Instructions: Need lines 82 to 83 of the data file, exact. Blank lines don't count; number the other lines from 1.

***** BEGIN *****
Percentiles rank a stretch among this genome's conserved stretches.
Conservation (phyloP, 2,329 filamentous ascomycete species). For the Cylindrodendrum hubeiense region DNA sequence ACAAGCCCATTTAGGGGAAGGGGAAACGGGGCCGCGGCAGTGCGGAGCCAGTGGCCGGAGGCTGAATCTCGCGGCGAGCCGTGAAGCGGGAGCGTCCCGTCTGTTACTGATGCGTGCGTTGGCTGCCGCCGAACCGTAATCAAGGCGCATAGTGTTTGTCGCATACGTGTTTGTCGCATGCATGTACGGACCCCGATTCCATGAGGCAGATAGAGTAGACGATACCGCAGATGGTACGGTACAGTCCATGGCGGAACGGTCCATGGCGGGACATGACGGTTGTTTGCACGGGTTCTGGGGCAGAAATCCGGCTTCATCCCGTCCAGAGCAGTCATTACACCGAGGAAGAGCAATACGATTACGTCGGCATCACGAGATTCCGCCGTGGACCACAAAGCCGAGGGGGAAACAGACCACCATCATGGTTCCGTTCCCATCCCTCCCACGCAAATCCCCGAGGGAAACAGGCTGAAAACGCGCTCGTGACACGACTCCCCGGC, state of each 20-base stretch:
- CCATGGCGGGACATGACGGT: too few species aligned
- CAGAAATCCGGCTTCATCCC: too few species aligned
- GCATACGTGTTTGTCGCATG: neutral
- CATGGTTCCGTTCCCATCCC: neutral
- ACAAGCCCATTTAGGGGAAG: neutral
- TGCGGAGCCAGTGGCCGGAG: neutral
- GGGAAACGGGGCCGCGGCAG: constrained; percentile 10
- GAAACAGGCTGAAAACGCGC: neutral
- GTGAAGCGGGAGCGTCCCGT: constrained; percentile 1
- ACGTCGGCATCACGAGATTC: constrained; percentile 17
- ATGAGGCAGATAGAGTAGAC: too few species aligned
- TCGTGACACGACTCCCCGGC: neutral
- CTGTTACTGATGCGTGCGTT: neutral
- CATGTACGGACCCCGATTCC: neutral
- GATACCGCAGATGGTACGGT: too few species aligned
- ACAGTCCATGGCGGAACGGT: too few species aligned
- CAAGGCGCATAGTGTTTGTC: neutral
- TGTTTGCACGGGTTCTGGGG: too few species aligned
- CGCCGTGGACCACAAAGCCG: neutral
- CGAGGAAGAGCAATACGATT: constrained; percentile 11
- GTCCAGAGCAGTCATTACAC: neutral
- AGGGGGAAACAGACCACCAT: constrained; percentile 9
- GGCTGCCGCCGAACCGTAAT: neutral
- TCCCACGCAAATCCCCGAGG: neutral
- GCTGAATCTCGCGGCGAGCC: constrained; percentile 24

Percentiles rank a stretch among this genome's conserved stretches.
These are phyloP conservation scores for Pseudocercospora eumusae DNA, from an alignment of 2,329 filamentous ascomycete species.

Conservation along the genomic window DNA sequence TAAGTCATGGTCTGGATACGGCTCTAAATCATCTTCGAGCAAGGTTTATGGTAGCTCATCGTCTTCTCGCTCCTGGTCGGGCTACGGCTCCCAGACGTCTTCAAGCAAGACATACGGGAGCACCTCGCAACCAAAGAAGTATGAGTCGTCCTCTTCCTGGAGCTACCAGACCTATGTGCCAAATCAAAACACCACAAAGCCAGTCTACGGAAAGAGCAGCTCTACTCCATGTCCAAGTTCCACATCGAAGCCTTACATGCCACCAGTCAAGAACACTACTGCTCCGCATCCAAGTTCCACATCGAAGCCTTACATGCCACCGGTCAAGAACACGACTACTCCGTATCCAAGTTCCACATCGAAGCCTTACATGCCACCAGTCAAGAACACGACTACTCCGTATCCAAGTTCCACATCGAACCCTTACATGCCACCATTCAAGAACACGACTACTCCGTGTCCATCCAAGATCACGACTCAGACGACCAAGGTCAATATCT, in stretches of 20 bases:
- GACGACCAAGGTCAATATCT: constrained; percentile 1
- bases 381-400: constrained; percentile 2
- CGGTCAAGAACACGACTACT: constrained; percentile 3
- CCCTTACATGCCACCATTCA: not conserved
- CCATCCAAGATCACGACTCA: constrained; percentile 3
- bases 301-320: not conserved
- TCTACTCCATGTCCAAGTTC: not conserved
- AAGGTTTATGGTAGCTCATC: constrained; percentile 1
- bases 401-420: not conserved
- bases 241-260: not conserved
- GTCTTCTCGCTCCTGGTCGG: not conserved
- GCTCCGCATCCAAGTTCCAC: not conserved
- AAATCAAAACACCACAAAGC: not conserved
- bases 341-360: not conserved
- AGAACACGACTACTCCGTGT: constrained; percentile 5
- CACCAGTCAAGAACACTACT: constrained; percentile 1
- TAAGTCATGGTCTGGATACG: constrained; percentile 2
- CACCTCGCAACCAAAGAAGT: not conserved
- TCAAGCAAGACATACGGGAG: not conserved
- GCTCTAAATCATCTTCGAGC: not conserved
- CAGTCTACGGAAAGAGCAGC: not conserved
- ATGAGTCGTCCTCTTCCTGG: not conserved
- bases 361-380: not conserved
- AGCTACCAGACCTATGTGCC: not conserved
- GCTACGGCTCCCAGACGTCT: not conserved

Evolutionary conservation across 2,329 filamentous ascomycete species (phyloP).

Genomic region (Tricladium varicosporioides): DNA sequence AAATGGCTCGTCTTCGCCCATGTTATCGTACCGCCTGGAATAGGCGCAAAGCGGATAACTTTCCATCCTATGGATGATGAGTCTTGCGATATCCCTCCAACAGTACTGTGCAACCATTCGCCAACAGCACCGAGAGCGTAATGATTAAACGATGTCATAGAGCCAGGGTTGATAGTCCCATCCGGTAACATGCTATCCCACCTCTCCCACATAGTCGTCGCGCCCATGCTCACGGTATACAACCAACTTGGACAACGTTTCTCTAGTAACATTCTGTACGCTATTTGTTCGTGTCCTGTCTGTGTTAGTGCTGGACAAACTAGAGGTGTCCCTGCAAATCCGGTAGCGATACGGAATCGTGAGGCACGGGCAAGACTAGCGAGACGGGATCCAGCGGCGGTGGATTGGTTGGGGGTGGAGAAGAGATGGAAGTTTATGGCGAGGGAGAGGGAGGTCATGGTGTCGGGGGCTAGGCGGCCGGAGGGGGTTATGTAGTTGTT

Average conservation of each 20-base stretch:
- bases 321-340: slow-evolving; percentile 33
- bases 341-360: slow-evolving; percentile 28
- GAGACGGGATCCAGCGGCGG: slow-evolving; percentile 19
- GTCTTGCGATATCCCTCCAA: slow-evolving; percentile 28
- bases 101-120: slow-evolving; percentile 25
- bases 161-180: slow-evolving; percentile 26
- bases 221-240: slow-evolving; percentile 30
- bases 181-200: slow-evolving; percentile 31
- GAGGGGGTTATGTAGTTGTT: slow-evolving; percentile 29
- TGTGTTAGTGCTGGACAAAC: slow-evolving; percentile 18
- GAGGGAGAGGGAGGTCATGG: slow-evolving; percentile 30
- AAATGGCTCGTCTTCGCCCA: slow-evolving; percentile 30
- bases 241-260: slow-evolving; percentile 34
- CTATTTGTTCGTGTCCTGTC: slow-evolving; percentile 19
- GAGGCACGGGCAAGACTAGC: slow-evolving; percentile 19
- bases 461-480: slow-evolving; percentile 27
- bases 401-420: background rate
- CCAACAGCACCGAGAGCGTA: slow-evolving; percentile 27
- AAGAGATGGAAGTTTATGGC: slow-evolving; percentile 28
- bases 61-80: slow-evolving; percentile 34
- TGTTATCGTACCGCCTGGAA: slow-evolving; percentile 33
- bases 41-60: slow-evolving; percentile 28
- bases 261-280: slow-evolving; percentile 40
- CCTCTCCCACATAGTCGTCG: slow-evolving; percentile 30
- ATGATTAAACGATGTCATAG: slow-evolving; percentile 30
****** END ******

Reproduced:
- CCTCTCCCACATAGTCGTCG: slow-evolving; percentile 30
- ATGATTAAACGATGTCATAG: slow-evolving; percentile 30